How Corrosion Makes Your Razor Blades Dull

Posted on 28. Jan, 2010 by Gugel in General

Razor blades get dull for two main reasons

  1. Wear and tear
  2. Corrosion

It’s kinda obvious that blades become dull because they’re used a lot, but the less intuitive reason is corrosion.  Reactions with the environment and bacteria can cause the blade to get microscopic ridges, grooves and snags.   They’re invisible to the naked eye, but they’re there!

Take a look at even a brand new razor blade.  Magnified 1300x, it’s not nearly as smooth as you might think!

New Razor Blade Magnified 1300x

New Razor Blade Magnified 1300x - http://emtrix.dbs.umt.edu/demo/razor2/index.htm

If this is what a new razor blade looks like, you can imagine what it would look like after its been used for a while.  Corrosion would make all the imperfections even more pronounced.

So, how do we avoid corrosion?
Water is great when you’re shaving, but it’s terrible for your razor blade.  It causes the blade to rust and provides a festering  pool for bacteria growth.  It’s obviously OK to get water all over your razor while your shaving, but after you’re done, wipe it off with a towel to get it as dry as possible.  And more importantly, don’t leave it in your shower!  Store it in your medicine cabinet.

An even more effective way avoid corrosion is to dip your razor in rubbing alcohol after each use.  The alcohol will displace the water and will evaporate very quickly.  It’ll kill all the bacteria too which is a great added bonus.

Interesting Fact: Modern-day steel is made from iron and carbon to get give it extra strength (making it about twice as strong as iron alone).  Most modern-day razor blades are made with stainless steel which adds a few other ingredients to mix (mainly 11% of chromium which helps prevent the steel from rusting).

Corrosion is the biggest reason why good blades go bad.  Drying off your blade with a towel or putting it in rubbing alcohol after each use will significantly extend its life.  You’ll not only get more smoother shaves, but you’ll save some money too!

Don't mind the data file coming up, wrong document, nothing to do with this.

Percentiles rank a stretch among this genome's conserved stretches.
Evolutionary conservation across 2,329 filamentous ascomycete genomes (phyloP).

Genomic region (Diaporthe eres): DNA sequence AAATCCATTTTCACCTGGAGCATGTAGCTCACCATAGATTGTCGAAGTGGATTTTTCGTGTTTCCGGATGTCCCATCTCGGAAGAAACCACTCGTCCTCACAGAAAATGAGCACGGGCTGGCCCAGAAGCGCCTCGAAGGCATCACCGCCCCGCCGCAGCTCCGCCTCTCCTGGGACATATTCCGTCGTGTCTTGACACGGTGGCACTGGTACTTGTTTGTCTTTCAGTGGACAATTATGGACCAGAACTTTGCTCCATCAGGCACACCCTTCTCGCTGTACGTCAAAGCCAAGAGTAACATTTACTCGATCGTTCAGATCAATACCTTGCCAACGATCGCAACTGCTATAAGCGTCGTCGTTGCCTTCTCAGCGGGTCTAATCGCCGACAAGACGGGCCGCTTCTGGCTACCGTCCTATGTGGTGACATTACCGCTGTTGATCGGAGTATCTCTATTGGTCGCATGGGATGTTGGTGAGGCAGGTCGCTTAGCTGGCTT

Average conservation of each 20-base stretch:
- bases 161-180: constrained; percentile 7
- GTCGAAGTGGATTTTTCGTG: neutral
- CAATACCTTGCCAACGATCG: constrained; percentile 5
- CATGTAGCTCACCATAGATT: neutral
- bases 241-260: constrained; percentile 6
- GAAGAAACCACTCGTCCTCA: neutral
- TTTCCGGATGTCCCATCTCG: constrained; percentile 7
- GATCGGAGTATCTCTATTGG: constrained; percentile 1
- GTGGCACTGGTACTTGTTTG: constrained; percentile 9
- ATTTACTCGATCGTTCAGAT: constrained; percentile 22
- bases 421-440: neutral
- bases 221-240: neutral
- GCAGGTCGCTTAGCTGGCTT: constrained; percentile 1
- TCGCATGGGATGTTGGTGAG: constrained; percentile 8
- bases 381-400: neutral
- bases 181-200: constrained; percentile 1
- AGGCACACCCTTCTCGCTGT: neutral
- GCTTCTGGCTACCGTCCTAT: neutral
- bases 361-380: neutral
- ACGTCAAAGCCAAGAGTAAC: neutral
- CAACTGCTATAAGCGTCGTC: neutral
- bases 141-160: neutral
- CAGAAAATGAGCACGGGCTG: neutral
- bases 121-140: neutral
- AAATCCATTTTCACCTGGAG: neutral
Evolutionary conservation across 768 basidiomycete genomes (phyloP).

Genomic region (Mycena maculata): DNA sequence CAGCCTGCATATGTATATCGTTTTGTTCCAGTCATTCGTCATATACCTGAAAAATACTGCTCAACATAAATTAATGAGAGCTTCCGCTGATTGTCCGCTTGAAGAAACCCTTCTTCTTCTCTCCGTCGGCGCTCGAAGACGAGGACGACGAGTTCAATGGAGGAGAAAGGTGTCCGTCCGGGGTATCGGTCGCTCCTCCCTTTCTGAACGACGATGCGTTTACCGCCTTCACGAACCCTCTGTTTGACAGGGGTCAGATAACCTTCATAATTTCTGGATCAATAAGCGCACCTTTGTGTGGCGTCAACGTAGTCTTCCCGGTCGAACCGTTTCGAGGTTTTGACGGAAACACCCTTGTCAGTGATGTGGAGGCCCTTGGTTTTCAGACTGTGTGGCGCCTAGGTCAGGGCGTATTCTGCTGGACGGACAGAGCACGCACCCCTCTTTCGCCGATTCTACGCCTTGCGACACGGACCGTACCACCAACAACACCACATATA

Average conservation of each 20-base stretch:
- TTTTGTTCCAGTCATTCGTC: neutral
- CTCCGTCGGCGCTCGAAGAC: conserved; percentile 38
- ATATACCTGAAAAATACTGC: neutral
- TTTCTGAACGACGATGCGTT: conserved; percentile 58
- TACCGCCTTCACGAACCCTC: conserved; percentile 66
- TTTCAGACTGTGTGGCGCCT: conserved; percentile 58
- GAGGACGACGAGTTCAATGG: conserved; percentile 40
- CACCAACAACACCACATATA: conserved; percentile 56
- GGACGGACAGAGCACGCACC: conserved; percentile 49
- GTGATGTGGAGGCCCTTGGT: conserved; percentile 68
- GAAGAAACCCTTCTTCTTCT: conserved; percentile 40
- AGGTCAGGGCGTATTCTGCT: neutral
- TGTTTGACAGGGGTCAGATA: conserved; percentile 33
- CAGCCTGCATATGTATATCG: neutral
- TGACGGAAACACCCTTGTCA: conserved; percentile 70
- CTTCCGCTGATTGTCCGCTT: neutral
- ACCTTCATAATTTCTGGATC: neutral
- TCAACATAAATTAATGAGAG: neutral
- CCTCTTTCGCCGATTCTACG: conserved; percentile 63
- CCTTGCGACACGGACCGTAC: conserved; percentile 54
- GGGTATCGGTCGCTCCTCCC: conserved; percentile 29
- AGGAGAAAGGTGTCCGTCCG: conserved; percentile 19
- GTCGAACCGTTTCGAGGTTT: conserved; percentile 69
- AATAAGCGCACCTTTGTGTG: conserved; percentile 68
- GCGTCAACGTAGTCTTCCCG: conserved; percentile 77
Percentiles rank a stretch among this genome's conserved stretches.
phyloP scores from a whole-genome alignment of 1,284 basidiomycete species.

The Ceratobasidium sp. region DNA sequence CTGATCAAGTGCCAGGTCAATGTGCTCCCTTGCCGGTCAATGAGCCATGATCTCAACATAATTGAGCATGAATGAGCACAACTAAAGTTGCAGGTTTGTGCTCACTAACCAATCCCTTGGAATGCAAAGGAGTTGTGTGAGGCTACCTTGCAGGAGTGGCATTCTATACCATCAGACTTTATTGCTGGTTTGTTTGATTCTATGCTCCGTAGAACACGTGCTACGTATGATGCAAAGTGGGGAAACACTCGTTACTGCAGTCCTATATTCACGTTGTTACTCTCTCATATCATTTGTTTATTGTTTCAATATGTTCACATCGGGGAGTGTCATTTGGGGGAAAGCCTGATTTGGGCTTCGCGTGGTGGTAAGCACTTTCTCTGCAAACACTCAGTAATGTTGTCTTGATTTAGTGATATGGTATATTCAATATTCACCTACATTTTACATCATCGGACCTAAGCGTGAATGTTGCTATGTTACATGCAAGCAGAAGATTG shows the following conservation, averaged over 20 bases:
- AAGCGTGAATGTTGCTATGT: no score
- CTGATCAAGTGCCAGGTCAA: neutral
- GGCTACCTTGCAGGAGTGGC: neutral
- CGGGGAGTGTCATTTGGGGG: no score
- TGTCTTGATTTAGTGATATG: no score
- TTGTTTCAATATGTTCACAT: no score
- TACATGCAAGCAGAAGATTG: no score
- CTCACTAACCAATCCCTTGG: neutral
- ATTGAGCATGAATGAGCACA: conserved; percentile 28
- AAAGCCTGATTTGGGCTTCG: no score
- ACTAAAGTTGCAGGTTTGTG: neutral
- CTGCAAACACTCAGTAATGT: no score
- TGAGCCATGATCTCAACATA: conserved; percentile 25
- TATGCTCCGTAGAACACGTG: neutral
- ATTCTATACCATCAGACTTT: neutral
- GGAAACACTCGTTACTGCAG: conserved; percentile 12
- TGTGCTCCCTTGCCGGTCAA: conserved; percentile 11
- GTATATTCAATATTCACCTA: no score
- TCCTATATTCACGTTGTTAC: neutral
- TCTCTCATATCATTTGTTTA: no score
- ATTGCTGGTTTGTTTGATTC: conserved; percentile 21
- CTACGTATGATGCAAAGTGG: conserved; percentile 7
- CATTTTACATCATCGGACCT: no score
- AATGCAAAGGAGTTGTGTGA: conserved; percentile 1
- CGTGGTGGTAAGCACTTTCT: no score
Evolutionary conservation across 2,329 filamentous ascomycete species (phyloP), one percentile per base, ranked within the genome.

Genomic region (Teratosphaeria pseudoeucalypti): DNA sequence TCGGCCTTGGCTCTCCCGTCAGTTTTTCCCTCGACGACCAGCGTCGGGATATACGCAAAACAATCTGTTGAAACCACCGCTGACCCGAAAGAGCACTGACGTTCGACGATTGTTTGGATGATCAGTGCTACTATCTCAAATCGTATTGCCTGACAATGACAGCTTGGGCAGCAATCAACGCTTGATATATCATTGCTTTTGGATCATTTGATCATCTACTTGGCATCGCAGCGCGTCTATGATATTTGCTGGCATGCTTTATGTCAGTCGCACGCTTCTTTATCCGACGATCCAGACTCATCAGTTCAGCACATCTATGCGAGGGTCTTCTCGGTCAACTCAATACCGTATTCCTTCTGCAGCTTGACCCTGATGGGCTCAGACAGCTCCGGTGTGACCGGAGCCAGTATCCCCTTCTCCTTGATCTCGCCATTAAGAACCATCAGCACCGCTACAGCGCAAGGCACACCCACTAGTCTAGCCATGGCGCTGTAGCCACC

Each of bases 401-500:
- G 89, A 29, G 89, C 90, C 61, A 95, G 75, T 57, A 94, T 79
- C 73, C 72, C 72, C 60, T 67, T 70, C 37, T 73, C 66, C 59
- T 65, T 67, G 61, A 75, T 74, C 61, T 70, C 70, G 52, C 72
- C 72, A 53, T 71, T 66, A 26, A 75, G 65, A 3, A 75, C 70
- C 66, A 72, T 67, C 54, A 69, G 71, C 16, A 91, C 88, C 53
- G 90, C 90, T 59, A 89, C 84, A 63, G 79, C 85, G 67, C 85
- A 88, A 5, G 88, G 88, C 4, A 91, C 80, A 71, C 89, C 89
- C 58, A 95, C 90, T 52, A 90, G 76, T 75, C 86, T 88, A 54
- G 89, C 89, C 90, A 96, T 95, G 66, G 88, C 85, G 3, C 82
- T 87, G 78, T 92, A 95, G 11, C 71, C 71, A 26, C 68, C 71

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6 Responses to “How Corrosion Makes Your Razor Blades Dull”

  1. Lou Kraft

    28. Aug, 2010

    Hey Gugel, I am putting together a web site and would like to use you blade magnification on it. Would that be OK with you?
    Thanks, Lou

  2. Gugel

    28. Aug, 2010

    Sure Lou, go ahead. The original images were from http://emtrix.dbs.umt.edu/demo/razor2/index.htm but I did some photo-editing to make them more self-explanatory :)

  3. Leisureguy

    31. Aug, 2011

    I believe that wiping a blade (I used double-edged blades) on a towel is a bad idea, for severals (cuts, damage to blade’s edge, specific instructions from blade makers not to do it, etc.).

    OTOH, drying the blade after use is a good idea. I rinse blade’s head under hot tap water, shake it, and let it air dry. So far as I can tell in actual shaving, this works perfectly well—but then, the water where I live is pretty soft. Hard water as it evaporates would leave mineral deposits on the blade’s edge, not a good idea.

    So at the end of the shave, run the razor head under hot water to rinse off lather and debris, give the razor a good shake, then swish the razor’s head in a little jar of high-proof rubbing alcohol, so that the alcohol displaces the remaining water. When you put the razor out to dry, the alcohol immediately evaporates, leaving a dry clean blade that would not, I think, corrode.

  4. Rozzer

    20. Dec, 2011

    Hi! I use disposables and after shaving each day, I pat them dry and then spray them with WD-40. I get about one month’s use from each throwaway. What do you think of the WD-40 approach? I’m in no possible way associated with WD-40,its makers or owners. I’m just a little retired guy who thought this up.

  5. Saplor

    14. Jan, 2012

    WD-40 may be somewhat toxic. It’s made of petrol and its Wikipedia page clearly indicates you shouldn’t bring it in touch with skin.

    After shaving and rinsing of the disposable blade, I just fold a few tissues into a cushion and smack the blade against it a few times from each side. then gently wipe the blades from front and back with the edges of the paper.

  6. scott

    05. Feb, 2012

    I fill a small glass with baby oil and completely submerge the razor blade between shaves (after 1st patting dry the blade with a tissue and removing all water)

    Since I started doing this, I now get 7 to 10 weeks from each blade. I also read you can use vodka or rubbing alchohol which I’ve never tried. I have stuck with baby oil as it evaporates very slowly.

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